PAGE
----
Plattsburgh State recently received a $1.6 million grant, $1 million of which will affect a program designed to reach out earlier to student loan borrowers who withdraw from classes.
“Students who separate from the college before graduating are much more likely to not complete their degree, and much more likely to default on their student loans,” Financial Aid Director Todd Moravec said.
Financial Aid Director Todd Moravec said SUNY participated in a pilot study in 2013 with Nelnet, an education planning and financing company, in which Nelnet contacted students from PSUC and other SUNY campuses who dropped out of college, informing them not only about loan repayment but also with information that would provide the students with incentive to resume and complete their education.
“It’s all about early outreach — getting that message to the student who separates sooner and encouraging them to re-enroll,” Moravec said.
A summary of the pilot study reported that students who take out loans were more likely to return frequently updated messages.
“At peak, 36.4 percent more project borrowers had returned to school than those in the control group,” according to the summary.
This year, when PSUC received its $1.6 million grant, the college endeavored to replicate the results from the pilot study.
As of Feb. 11, 29 SUNY campuses are expected to join in this program, and Moravec said this is “primarily SUNY’s project.” However, PSUC will receive the funds from the grant and distribute them where the college deems necessary.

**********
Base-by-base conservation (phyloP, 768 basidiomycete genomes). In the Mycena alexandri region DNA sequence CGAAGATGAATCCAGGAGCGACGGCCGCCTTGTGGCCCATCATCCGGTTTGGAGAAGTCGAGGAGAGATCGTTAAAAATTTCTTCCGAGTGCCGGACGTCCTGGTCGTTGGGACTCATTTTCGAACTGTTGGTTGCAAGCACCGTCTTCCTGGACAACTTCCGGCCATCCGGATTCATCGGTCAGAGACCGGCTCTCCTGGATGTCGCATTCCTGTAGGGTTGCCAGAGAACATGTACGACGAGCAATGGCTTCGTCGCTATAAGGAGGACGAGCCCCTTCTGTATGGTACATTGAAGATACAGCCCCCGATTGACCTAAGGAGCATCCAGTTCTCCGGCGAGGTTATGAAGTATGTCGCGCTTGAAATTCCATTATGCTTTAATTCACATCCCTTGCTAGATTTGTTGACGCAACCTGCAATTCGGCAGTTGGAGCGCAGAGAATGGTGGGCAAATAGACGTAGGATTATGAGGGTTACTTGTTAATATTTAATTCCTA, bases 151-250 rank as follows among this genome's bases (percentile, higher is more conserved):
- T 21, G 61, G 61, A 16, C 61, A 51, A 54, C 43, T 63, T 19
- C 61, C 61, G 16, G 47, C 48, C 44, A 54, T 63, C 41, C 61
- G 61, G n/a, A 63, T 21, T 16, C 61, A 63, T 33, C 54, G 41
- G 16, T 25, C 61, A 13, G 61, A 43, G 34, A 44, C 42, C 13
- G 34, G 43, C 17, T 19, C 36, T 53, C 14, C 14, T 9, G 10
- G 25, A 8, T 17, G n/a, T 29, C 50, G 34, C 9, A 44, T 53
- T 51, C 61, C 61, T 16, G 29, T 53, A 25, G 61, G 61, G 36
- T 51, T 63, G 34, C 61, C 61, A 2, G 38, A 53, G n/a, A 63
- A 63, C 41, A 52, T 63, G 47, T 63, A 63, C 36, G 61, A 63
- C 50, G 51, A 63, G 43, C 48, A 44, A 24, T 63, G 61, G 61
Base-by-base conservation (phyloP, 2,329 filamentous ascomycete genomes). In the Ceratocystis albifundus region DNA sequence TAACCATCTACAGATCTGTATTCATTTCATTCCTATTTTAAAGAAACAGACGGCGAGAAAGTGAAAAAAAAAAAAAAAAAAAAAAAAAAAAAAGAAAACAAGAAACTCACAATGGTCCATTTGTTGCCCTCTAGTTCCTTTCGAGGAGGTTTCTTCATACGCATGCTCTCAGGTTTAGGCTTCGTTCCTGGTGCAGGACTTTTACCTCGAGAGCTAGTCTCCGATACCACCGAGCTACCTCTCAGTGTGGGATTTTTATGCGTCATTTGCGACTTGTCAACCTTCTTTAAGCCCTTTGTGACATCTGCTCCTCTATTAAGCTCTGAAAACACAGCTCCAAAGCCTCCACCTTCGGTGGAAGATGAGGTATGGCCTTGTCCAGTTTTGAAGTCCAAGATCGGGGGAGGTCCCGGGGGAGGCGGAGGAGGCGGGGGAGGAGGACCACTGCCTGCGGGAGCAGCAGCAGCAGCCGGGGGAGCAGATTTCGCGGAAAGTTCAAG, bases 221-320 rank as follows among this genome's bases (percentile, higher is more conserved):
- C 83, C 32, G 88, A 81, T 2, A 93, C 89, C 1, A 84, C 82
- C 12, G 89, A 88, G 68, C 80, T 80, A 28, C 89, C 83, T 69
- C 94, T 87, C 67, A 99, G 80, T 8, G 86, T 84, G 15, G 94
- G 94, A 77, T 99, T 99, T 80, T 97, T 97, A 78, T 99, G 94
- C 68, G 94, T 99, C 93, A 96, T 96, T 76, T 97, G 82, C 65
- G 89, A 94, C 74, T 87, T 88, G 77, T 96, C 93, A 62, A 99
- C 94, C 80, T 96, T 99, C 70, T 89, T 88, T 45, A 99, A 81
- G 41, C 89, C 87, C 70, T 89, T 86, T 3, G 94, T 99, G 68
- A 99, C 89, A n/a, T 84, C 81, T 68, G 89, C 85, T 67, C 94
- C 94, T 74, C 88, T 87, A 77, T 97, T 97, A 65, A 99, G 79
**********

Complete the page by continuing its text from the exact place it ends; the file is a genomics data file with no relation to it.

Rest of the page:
Moravec said that with an external representative sending emails to students who say SUNY wants them to finish college, it provides a friendly face, not only on the campus, but in the SUNY system.
Moravec said there is a tuition refund schedule that applies to students who withdraw from the college for medical or personal reasons — reasons over which the student has no control.
In the first week of the semester, a student could receive a refund up to 100 percent of his or her tuition; in the second week; 70 percent; third week, 50 percent; fourth week, 30 percent; and on the fifth week of classes, the student would not be entitled to a refund.
However, there are exceptions to the rule.
Moravec used a hypothetical example of a student who withdraws from PSUC because he or she was hit by a car. If he or she could not fill out the paperwork due to hospitalization, the financial aid office would then look at the necessary documents and make arrangements to suit that former student’s needs.
Moravec said he hopes the early-outreach system will be in place, serving its first students this fall.
PSUC senior and human development and family relations major Kelsey Kober said that this measure by SUNY is making students aware of all their options.
“If you drop out, there’s obviously something going on,” Kober said. “That’s something that’s going on in your life right this moment, but you’re always going to have a college education,”
PSUC biology major and sophomore Brittney Barnes said, when a student makes the choice to withdraw from college, that student is going through a great deal of stress. She said that hearing about loans after withdrawing from the college would add to that stress level.
Instead of initating a communication plan, Barnes said she advocates counseling for students who consider withdrawing from classes.
PSUC freshman and chemistry major Tristan Kemp said that early outreach to students helps them think things through and examine all their options before deciding to withdraw.
“Some students might feel that dropping out of college might be the best option, but it might not be true,” he said. “They might be better off in college, but they just don’t realize it.”
Kemp said giving students a chance to understand their options will make withdrawing students better off in the long run.
Moravec said if fewer students are contacted, the fewer students are likely to go back to college and graduate, and the more students are likely to default on their loans.
“This grant helps them be successful,” Moravec said. “I’m fully supportive of it.”
Email Tim Lyman at firstname.lastname@example.org